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Squamish Youth Council looks to link the community to youth issues

‘We saw very clearly through the youth strategy that they were asking for a better connection to decision-makers,’ says Mayor Karen Elliott
Youth Council
The Squamish Youth Council.

Though it was late, dark and the night before a long weekend, the first cohort of the District's Squamish Youth Council excitedly met at Howe Sound Secondary for the second time since its members were appointed. 

The goal of this meeting was to define a theme for their project. 

Each of the members took turns defining a theme important to not only themselves but to all the youth of Squamish. Ideas from mental health to the climate crisis to accessibility bounced around the room, often leading to engaged discussions of how the topics overlapped in many aspects.

Despite the stereotype of youth being disengaged, these youth were passionate and lively.

Appointed members of the council serve on a 10-month term through June 2022. They will collaborate with municipal council, District staff, and partner agencies on initiatives that support the implementation of the Squamish Youth Strategy

Fifteen youth were chosen between the ages of 14 and 24, each with diverse backgrounds and life experiences. The group meets once a month in person and engages with each other outside of the meetings on Google Classroom. Once the group determines a theme, they will work with local community partners to implement a project with a budget of up to $25,000.

The idea to have a youth council originally came from the youth strategy, said Mayor Karen Elliott. The strategy had been in development for numerous years and is meant to help youth and emerging adults in the community. 

“We had a group of youth that really helped steward that strategy into reality and one of their recommendations was a youth council,” said Elliott.

Harrison Cohen, a student at Quest University who serves on the council, said that climate action was a big part of why he wanted to get involved on the council.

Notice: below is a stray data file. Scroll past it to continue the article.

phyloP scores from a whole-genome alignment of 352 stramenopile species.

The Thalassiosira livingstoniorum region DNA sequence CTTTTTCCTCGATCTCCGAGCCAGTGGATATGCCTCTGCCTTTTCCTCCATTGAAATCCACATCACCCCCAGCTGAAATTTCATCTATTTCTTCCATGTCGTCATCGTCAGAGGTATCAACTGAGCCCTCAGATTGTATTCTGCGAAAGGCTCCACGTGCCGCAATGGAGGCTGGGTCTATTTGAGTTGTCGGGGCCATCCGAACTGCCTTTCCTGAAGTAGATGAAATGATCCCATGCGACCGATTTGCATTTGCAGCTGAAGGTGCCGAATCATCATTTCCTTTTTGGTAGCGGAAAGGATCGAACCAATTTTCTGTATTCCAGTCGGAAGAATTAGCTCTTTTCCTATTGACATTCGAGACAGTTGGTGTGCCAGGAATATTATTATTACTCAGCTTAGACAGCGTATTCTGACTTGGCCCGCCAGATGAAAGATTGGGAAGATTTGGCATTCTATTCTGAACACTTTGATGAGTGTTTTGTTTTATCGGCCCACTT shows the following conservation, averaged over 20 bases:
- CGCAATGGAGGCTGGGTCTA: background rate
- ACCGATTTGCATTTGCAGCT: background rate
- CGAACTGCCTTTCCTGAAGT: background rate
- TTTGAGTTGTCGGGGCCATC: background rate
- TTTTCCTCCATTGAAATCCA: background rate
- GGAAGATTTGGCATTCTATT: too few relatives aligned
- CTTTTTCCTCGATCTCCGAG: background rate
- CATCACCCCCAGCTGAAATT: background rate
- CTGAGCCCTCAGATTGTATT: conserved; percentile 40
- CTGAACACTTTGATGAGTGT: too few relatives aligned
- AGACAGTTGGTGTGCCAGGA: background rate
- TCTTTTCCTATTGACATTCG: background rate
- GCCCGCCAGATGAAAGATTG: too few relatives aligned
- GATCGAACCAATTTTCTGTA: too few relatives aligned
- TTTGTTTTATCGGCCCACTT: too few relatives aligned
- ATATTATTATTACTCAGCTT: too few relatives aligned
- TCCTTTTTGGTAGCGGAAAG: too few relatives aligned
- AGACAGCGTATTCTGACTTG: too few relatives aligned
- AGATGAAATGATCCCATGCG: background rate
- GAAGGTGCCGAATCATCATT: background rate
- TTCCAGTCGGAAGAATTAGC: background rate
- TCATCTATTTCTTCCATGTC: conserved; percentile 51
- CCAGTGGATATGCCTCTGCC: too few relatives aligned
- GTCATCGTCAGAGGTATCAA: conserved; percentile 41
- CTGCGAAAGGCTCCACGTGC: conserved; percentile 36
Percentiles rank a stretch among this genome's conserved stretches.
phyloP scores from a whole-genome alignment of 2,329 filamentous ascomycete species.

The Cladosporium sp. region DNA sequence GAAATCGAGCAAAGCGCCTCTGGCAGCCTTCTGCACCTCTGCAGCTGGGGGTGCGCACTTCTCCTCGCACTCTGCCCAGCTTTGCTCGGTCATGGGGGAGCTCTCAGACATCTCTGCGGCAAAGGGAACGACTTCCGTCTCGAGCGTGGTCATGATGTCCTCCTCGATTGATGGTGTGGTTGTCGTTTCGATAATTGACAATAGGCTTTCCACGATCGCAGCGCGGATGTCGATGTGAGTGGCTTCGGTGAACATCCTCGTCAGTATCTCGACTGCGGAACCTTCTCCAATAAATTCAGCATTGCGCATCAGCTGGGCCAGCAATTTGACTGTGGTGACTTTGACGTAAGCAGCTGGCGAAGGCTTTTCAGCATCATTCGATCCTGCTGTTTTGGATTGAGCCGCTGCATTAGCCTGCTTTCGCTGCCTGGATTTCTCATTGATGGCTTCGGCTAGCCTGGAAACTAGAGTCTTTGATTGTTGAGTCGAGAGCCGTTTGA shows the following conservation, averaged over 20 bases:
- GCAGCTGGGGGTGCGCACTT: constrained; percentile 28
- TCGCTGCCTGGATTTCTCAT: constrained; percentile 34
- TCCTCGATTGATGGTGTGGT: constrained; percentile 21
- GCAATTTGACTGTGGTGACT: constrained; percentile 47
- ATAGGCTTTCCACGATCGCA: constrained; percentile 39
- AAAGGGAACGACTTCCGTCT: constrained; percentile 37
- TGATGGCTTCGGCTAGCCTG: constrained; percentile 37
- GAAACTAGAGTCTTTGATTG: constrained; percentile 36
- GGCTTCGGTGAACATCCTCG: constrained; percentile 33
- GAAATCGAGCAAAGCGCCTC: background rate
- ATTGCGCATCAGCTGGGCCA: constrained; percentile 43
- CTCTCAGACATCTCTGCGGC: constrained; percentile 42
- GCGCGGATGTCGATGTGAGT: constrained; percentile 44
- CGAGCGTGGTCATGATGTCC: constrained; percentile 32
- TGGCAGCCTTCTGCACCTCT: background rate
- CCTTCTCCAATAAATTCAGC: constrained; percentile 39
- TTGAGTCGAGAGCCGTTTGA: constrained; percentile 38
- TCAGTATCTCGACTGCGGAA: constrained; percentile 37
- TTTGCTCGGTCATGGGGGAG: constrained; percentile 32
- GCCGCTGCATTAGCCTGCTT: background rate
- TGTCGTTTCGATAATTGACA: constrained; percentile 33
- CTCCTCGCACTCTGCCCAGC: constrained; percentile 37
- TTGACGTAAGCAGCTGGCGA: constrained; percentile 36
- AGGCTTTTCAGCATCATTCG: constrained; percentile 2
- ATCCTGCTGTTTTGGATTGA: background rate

“I feel like [the climate] did contribute to a lot of my anxiety growing up,” said Cohen. “I'd love to just make it known that the youth here do care and that it is a priority that we have a livable planet on a global level.”

Cohen said Squamish could set a good example of how to be “good stewards of land” and also pay attention to Indigenous voices when it comes to taking care of the environment.

Additionally, Cohen said that being one of the older members of the council, he also wanted to ensure that he was helping to elevate and listen to all the ideas in the room.

Similar to Cohen, Elliott said that listening to the youth was an important building block for her involvement in the council.

“We saw very clearly through the youth strategy that they were asking for a better connection to decision-makers and having some agency in the decisions that are being made about them and about how we support them in our community,” she said.

And, moving forward, Elliott said she wants to ensure that the youth in the community have a clear path to engagement.

“I think it's really important that we start to plant the seeds of civic engagement in these youth. There's a lot of change that is coming in their lifetime. And it's important that they know how government works, how decisions are made, so that they can see where their voice can influence the process.”

“Most important to me, while this youth strategy is being implemented, I wanted a place for future mayors and councils to be able to turn to hear that youth voice. And so my goal is to make sure that this program, by the end of its first year, can run on its own.”

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